Hands On - more
Once your selection is made, you are brought to the Playback screen, which I really enjoyed. Video speeds can be set from 1x to 32x. You can save an image of what you are looking at, or save the entire video as an AVI. An additional option is sending it to the printer. And of course, you get the obvious things such as zooming, stepping forward or back and cueing.
The playback screen worked well once you got past that they worked differently on mydlink.com and the Advanced Settings page. The functionality was the same, but the controls were not.
mydlink Playback page
The Live Video and Playback screens between mydlink.com and the local interface were close to the same, yet different as you can see in the Advanced Settings Playback image below. It took a little adjustment to go from one place to another and get used to the different button configurations.
Local Advanced Settings interface Playback page
The DNR-202L has other functions, such as motion detection, but those controls are simply an intermediary for what is set up on the camera. The DCS-5020L cameras have their own grid-selectable motion detection within their interfaces and I wasn't initially sure if the DNR-202L took that into account or not, since the manual was rather vague.
My testing appeared to indicate that Motion Detection was enabled and set up on the camera at its local interface first, then enabled on the DNR-202L. It makes sense, but as an integrated mydlink package, it just seemed a little more complex than it needed to be. The positive side is that it's more configurable that way. The camera's motion detection can be configured at mydlink.com as well as via the local interface.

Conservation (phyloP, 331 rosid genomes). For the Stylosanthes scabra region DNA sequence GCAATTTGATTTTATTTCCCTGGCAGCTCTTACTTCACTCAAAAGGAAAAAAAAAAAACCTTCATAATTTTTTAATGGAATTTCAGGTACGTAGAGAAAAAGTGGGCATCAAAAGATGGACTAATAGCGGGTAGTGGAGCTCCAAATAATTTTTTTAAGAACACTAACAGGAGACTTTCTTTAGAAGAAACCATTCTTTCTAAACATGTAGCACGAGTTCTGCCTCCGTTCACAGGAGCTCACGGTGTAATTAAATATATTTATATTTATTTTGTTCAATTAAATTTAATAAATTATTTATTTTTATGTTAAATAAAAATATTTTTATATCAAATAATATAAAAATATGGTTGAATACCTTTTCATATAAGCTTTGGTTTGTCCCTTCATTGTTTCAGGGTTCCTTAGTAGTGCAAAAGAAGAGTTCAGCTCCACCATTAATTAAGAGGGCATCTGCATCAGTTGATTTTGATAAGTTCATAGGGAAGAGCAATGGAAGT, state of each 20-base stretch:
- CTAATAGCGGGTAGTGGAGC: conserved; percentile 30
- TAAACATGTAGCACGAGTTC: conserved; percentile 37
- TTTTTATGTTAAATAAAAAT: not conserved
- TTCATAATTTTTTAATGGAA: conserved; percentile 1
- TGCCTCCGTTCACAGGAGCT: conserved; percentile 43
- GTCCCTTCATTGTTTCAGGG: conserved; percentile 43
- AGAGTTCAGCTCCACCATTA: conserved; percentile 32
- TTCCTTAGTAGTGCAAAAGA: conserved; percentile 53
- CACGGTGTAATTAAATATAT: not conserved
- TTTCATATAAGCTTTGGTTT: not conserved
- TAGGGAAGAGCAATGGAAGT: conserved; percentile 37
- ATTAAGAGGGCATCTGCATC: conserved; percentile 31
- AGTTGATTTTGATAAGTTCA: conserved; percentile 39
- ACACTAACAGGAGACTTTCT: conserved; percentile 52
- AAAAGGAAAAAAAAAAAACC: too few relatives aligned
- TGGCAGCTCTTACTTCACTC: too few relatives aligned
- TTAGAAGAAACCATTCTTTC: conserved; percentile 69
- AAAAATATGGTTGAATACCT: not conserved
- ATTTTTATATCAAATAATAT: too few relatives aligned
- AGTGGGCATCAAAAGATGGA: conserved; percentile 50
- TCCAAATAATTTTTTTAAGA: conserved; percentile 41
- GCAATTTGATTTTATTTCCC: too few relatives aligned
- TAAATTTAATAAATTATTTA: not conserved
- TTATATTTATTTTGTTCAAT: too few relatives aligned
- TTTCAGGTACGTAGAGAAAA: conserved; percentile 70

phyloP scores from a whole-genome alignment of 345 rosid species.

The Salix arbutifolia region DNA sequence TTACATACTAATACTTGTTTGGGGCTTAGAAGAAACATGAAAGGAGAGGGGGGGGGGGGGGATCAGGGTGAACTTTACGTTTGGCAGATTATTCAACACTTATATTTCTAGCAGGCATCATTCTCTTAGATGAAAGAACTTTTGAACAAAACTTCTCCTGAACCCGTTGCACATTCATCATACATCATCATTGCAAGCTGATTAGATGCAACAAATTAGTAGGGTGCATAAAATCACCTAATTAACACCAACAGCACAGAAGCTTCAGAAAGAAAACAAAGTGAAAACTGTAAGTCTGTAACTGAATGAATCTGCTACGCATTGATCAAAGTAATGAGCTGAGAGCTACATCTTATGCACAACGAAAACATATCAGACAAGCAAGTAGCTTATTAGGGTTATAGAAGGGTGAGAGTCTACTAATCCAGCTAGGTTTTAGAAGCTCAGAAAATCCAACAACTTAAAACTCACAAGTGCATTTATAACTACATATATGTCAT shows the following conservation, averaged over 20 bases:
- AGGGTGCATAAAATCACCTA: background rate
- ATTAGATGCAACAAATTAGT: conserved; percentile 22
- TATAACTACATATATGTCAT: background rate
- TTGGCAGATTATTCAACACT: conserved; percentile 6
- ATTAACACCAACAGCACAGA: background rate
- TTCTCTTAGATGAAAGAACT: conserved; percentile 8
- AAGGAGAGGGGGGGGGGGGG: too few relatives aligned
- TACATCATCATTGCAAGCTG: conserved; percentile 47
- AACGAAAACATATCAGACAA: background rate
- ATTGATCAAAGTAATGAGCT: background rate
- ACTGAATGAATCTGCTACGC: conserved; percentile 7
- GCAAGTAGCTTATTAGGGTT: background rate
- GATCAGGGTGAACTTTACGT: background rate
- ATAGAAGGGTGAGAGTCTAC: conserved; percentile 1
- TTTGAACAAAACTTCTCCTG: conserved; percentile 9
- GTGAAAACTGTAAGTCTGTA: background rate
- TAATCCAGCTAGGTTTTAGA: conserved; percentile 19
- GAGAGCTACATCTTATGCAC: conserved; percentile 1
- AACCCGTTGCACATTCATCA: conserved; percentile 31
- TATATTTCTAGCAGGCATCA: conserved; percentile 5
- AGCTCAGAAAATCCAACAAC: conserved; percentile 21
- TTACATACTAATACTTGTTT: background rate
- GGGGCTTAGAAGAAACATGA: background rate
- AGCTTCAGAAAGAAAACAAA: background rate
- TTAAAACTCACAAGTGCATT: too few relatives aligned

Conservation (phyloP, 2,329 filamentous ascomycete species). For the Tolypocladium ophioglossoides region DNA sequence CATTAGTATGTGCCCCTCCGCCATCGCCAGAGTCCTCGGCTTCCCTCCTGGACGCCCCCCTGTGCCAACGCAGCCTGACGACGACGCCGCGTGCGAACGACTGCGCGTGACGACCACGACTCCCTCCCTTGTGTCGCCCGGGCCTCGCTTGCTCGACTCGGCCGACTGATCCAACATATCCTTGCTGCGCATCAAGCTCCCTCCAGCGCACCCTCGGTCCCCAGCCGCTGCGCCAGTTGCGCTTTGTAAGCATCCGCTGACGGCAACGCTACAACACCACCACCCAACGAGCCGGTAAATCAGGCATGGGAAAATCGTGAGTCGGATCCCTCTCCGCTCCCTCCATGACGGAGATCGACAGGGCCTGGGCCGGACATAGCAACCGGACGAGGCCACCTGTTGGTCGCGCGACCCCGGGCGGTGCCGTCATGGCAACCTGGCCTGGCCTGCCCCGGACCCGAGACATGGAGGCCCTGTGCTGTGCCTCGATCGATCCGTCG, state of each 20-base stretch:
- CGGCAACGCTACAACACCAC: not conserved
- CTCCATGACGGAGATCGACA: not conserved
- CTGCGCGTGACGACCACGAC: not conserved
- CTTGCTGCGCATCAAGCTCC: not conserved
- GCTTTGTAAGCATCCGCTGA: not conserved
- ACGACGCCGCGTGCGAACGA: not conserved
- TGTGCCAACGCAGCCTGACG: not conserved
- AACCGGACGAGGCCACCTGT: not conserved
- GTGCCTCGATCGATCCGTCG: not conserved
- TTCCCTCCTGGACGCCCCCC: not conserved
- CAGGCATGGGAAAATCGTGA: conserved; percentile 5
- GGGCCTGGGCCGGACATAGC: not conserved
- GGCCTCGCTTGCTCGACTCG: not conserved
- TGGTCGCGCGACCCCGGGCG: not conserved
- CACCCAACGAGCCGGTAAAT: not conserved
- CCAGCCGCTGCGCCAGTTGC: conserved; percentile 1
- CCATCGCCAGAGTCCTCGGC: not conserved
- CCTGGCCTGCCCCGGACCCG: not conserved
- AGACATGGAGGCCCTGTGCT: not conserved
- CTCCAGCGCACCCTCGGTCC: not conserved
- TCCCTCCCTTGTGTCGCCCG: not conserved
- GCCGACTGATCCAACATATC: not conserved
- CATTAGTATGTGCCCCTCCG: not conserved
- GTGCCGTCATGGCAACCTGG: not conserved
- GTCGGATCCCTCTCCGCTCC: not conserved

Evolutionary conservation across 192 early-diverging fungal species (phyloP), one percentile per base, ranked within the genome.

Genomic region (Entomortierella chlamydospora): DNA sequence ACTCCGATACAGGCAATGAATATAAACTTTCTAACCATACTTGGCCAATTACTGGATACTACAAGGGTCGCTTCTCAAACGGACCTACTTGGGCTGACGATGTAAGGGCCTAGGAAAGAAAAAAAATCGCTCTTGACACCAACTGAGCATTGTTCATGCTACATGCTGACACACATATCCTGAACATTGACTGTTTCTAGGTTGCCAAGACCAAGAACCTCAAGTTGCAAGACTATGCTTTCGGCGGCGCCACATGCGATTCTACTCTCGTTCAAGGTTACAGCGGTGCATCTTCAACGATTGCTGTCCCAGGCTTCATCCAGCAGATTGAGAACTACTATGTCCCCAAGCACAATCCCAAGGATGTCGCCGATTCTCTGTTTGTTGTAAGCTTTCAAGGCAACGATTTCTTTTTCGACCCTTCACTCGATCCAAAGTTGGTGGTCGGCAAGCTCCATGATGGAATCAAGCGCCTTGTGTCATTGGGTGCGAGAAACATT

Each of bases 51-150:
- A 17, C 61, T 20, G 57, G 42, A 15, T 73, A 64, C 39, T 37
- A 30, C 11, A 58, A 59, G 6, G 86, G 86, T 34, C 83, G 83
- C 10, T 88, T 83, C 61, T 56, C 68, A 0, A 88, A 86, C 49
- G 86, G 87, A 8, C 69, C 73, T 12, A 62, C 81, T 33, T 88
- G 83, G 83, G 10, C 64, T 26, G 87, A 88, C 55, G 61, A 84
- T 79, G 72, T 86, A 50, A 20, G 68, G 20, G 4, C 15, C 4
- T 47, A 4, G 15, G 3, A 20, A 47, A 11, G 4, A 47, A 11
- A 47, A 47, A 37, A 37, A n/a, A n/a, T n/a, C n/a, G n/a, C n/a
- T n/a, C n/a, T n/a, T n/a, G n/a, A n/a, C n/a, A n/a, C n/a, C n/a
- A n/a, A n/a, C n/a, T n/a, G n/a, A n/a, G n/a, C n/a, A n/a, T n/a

Depending on the camera configuration you use, it would be wise to plan drive configuration accordingly. Constant recording of video will eat up drive space very quickly. D-Link provided an example storage amount, but I found their example to be a little deceiving because of the configuration selected. It's based on one 1280x720 HD camera at medium quality and 5fps.
The DNR-202L can manage up to four cameras and most people are probably going to want high quality at 30fps. Framerate will dynamically decrease depending on activity in the frame, but medium quality at 5fps would be useless for any sort of forensic analysis. Below is the example storage provided.
DNR-202L example storage which I found to be unrealistic
Realize that is 5fps of medium quality for just one camera and adjust accordingly. I feel realistic estimates should be given, if for no other reason than to help the consumer make appropriate storage choices. D-Link provided me with a bandwidth and storage calculator that showed four 1280x720 cameras recording high quality at 30fps would use 1.7 TB of storage for 7 days of video, and 7.5 TB for 30 days. Storage is the price of admission with surveillance and you're going to need roughly the same amount no matter what solution you choose.
Two drives of up to 4 TB each are supported on the DNR-202L. A two-drive configuration is recognized as two single volumes. All video goes to the first drive until it is full, then video automatically goes to the second drive. You can not choose which drive cameras record to, or set them individually.